Zavala Monastery

Zavala Monastery is national monument of culture of Bosnia and Herzegovina, located about 40 km southwest of Trebinje, on the south-western side of Popovo Polje /Popovo Field/. The Zavala Monastery is set below the Ostrog Hill, which in Russian, Old-slavonic and Serbian language means stronghold or fortified place. The area of Popovo polje – Popovo Field is located in the south of Herzegovina, and bears the earliest name of Popovo. The earliest written document which specifies the Popovo as the significant settlement is the letter of the Popovo Municipality to the Dubrovnik Municipality, dated 1169-1170.

The tradition of the antiquity of this shrine has it that the original church was build by Emperor Constantine and his mother Helen. The population of the whole Primorje in the 14th and the 15th century was Serbian and of Orthodox confession, and the Serbian prince Miroslav, brother of Stefan Nemanja had his court in Ston on Peljesac peninsula. In Zavala, on the localities around the Medieval ruined churches and monuments of the Medieval Hum Diocese there are remains of 45 Medieval churches, as well as at the very entrance to the nearby Vjetrenica Pecina Cave, making the entire spiritual complex. One of the Medieval monuments of Herzegovina was the medieval fortification of Popovski grad, in the hills above the Zavala Monastery, which is known in historical records as the seat of Herceg Stefan Vukčić Kosača – the Herzog of Sveti Sava.

The Zavala Monastery is dedicated to Entrance of the Holy Virgin to the temple. The monastic church of Zavala is semi-cave church whose northern part comes below the rock, and belongs to the advanced types of churches with rolled-on arches. The later added part of the Zavala church was constructed from dressed stone and features one-have structure of 12 meters lenght and width of 3,50 to 6,40 meters with semi-circle apse, covered with stone slabs.

According to the national oral tradition, the Zavala Monastery is endowment of Serbian Kind Dragutin. The year of 1271, inscribed in the old seal of the Zavala monastery is often mentioned in regard with the foundation of the Zavala Monastery. In 1587 the Zavala church was reconstructed as per historical records of names of the Hrabren – Miloradovic Dynasty who donated numerous churches of Herzegovina so it could be persumed that it was them who have also helped this reconstruction. During the 16th and the 17th century Zavala Monastery maintaned close relationship with the Studenica Monastery and Hilandar when here was developed copying shool. Monastery Along with Žitomislić and Tvrdoš monasteries, Zavala Monastery is one of the most important centers of cultural life in East Herzegovina. Stojan Jovanovic in Zavala Monastery made his vow to religious life and became the Saint Vasilije Ostroski – the Saint Basil of Ostrog. He was born on 28 December 1610 in the nearby village of Mrkonjici, by the father Petar and mother Ana Jovanovic.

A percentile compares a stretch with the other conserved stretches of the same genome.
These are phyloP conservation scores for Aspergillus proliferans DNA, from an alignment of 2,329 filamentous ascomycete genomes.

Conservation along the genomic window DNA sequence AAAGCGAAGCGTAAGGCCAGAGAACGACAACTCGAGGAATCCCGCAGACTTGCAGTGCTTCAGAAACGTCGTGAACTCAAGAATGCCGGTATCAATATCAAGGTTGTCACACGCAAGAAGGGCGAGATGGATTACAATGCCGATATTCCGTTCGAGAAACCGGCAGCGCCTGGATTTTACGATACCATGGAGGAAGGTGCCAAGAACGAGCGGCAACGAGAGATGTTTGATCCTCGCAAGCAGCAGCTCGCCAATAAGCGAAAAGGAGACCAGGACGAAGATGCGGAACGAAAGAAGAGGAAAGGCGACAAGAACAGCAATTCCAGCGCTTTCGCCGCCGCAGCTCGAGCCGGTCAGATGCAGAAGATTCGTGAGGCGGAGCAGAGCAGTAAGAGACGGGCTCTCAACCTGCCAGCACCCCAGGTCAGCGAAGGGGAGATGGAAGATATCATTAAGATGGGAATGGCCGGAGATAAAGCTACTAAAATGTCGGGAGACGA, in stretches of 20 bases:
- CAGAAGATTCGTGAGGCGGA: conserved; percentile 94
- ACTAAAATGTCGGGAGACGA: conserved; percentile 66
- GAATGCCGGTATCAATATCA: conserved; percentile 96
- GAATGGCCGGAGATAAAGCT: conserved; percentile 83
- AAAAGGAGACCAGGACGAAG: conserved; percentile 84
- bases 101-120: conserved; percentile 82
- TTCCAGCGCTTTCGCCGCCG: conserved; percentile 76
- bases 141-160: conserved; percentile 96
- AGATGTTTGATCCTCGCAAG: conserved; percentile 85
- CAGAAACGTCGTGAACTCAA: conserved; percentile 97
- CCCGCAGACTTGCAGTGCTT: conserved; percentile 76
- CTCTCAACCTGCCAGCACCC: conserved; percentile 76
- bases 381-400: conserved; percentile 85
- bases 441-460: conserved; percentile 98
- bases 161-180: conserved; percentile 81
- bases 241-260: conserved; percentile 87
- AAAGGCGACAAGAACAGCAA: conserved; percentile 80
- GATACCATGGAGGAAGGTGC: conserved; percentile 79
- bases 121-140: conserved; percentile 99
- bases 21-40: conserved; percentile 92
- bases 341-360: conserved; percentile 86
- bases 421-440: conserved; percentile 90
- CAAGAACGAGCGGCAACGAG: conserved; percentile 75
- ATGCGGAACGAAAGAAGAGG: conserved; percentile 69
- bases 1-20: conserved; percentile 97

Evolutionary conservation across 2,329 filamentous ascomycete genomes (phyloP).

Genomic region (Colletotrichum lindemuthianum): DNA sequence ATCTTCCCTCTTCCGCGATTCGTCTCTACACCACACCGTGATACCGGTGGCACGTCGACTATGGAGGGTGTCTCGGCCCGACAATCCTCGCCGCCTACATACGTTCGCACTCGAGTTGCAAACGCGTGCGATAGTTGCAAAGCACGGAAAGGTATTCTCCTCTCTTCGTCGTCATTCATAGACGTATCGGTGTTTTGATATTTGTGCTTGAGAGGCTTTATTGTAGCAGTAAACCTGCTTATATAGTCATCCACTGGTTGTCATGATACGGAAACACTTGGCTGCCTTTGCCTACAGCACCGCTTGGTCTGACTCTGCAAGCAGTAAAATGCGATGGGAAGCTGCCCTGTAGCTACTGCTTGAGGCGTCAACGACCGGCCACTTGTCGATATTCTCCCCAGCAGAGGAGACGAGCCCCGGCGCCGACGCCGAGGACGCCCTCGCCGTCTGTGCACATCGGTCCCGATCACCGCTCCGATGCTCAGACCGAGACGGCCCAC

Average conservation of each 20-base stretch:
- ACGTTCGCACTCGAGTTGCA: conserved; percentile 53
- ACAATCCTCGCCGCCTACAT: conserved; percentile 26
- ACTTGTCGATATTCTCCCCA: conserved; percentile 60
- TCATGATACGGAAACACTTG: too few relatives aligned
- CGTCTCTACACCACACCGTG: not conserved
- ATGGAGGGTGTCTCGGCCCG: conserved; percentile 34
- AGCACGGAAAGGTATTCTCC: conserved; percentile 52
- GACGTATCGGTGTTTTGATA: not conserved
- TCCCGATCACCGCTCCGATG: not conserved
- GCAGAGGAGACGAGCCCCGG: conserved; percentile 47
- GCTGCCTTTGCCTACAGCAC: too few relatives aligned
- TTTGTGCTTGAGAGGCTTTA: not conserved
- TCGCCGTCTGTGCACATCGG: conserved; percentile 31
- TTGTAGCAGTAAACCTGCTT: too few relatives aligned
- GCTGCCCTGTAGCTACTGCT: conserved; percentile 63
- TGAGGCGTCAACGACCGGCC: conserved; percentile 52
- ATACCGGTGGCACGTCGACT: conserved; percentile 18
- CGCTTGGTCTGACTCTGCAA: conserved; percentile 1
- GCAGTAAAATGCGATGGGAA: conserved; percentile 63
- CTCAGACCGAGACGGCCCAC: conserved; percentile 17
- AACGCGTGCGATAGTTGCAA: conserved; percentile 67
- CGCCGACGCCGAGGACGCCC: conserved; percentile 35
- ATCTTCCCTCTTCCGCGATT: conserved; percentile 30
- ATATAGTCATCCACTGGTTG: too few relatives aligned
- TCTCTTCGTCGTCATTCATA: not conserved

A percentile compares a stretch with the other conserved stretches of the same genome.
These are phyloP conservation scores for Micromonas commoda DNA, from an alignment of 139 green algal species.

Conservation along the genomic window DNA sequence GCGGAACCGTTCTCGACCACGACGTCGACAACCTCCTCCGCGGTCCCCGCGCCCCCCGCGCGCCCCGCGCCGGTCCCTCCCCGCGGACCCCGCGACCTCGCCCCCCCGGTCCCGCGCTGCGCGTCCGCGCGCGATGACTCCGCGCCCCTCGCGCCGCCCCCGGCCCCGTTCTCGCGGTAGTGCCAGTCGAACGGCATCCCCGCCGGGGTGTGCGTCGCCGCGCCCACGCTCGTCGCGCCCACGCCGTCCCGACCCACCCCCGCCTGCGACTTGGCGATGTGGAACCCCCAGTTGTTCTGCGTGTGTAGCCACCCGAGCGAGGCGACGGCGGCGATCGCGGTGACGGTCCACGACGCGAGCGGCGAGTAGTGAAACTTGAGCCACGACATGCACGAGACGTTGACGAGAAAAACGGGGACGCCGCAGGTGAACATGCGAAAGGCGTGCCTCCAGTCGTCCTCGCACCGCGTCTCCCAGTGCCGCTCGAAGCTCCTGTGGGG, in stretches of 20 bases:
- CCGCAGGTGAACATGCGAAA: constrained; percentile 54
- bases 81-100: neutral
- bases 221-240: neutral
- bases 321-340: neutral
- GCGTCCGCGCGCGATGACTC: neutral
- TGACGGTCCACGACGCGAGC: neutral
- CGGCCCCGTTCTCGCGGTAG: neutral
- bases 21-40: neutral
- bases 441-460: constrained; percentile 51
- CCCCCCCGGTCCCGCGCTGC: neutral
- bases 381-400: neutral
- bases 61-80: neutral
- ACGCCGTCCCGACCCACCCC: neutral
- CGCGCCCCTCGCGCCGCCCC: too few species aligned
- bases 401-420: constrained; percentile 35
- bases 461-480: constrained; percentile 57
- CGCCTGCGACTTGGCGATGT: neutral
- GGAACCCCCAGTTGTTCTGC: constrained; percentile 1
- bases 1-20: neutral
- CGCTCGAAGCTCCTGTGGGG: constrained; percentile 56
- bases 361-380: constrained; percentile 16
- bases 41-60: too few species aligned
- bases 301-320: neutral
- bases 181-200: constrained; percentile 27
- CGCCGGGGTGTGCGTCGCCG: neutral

The uniqueness of Zavala Monastery architecture is determined with its solitude secluded location what makes it true monastic sanctuary. The tiny church has one-have base with semicircle apse on the eastern side from the outside. The norther side of the church and altar are carved into the large cliff. The famous fresco painter Georgije Mitrofanović who fresco-painted Chilandary Monastery on Athos Mountain stayed here during the 17th century before he had arrived here. He also had decorated Monastery of Dobrićevo near Bileca in Herzegovina.

The earliest document on Zavala Monastery date from 1514 which testified that its Abbot had bought large vineyards. Many significant church manuscripts were written during this period. Along the course of the next century monastic library was enriched with new books from Sremski Karlovci and Belgrade, among which were numerous Russian books on lives of saints and gospels. Saint Vasilije Ostroski started his monastic life in Zavala Monastery.

During the Second World War Zavala Monastery experienced serious damages when Ustashas destroyed and plundered its valuable collections. In the most recent wars, 1992-1995 after the break up of Yugoslavia, dormitories and structures of Zavala Monastery were burnt, when the village of Zavala was completely destroyed. Zavala Monastery was restored after the war when the reconstruction works were carried out and its monastic life was recovered. Zavala Monastery together with Tvrdos and Zitomislic Monasteries represent the core of the culture and the Orthodox religion of Herzegovina.